10 of the best hiking & biking routes in the Algarve
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The Algarve*'s beaches get all the fuss, with their lofty cliffs, vast swathes of butterscotch sand and crashing Atlantic waves. But turn your back on the big resorts for a moment and you'll discover a quieter, greener, far less touristy side to southern Portugal*'s poster child.
Stray from the sunbed and within half an hour you can be cresting a pine-cloaked mountain, exploring marshes and salt pans fizzing with pink flamingos and wandering deep in cork oak woods, silent but for the trill of birds and the sound of your own footsteps.
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Hike the coast
The Algarve sure packs in a lot of diversity for its size. Within a few miles of the main resorts, you'll find trails where you can tiptoe away from the crowds on a half or full-day coastal hike.
For the full-on drama of the Algarve's wind-whipped, wave-lashed, spectacularly eroded coastline, hike the cliff-top Seven Hanging Valleys Walk, or Percurso dos Sete Vales Suspensos, knitting together the beaches east of Carvoeiro.
The brilliant turquoise sea is your constant companion on this 3.7-mile ramble, which heads up and over ravines from Praia de Vale Centeanes to Praia da Marinha, weaving past Aleppo pine and juniper forest and a necklace of bays forming deep thumbprints along the coast.
Here the limestone cliffs have been whittled into some extraordinary rock formations, such as the cathedral-like Bengali Cave, the double sea arch at Praia da Marinha, and the grottoes and rock pillars at Vale Espinhaço.
A cracking alternative just south of Lagos (follow the road to Praia Dona Ana) is Piety Point, or Ponta da Piedade, where a 4-mile round walk takes you to a wild, thrillingly exposed headland, honeycombed with caves, sandstone cliffs, rock stacks and sea arches, which have been scoured and shaped by the elements over millennia.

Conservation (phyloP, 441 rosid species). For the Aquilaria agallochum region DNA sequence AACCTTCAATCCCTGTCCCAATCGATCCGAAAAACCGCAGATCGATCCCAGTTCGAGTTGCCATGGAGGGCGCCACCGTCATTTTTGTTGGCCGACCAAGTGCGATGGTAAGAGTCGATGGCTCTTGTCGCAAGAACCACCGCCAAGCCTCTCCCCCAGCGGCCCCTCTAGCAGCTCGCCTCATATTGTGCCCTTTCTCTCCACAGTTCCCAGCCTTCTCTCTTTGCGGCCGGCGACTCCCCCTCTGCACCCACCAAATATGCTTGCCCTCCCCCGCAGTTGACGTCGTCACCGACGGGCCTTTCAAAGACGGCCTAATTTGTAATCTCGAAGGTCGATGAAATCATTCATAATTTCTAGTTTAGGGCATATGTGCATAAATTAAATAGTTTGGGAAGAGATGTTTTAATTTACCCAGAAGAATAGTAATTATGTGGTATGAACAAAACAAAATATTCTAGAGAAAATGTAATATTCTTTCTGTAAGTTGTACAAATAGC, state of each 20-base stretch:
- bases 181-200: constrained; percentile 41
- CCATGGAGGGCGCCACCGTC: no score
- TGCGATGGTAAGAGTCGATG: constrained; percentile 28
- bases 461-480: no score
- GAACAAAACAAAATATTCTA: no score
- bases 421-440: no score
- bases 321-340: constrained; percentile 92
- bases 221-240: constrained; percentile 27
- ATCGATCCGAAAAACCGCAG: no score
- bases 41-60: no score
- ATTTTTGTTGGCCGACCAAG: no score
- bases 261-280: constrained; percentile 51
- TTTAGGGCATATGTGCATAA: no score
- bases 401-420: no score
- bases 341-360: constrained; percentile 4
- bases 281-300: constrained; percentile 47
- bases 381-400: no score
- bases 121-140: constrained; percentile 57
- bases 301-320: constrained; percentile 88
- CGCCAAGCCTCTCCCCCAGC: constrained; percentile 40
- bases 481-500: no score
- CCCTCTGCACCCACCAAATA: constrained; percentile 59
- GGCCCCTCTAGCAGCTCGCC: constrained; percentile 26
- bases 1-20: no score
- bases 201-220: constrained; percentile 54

Hit the mountains
Mountains? In the Algarve? You bet. Avoid the roasting heat of summer (spring and autumn are ideal) by making for the hinterland and you'll find peaks offering arresting views and an escape from the coastal throngs.
It's well worth the short day trip north of Loulé to hook onto the well-marked, 4-mile circular trail up Rocha da Pena, the Algarve's very own Table Mountain.
Dodge high season and you'll pretty much have this 479m-high limestone outcrop all to yourself. Steep at times, gentle at others, the trail leads past holm and cork oak, olive and carob woods fragrant with wild herbs to a juniper-cloaked plateau with views to the Serra do Caldeirão rippling north. Take your own water and snacks.
For more of a challenge still, take the road meandering through pine and eucalyptus forest up to the Algarve's highest point, 902m-high Fóia in the Serra de Monchique.
After admiring the view that takes in the full sweep of the west coast - all the way to lighthouse-topped Cabo de São Vicente - join the 4.3-mile circular trail that sidles along the slope, traversing mountain streams and passing woods bristling with cork oaks, chestnut trees and rare rhododendrons.
Begin your walk as the shadows lengthen in the late afternoon and you'll be treated to one of the Algarve's most incredible sunsets upon your return.
Walk the wetlands
The Algarve's wetlands barely get a look-in on holiday wish lists, but perhaps they should. Peaceful, little-visited and brimming with plant and birdlife, they are a treat for walkers and twitchers (bring along binoculars, sunscreen and insect repellent).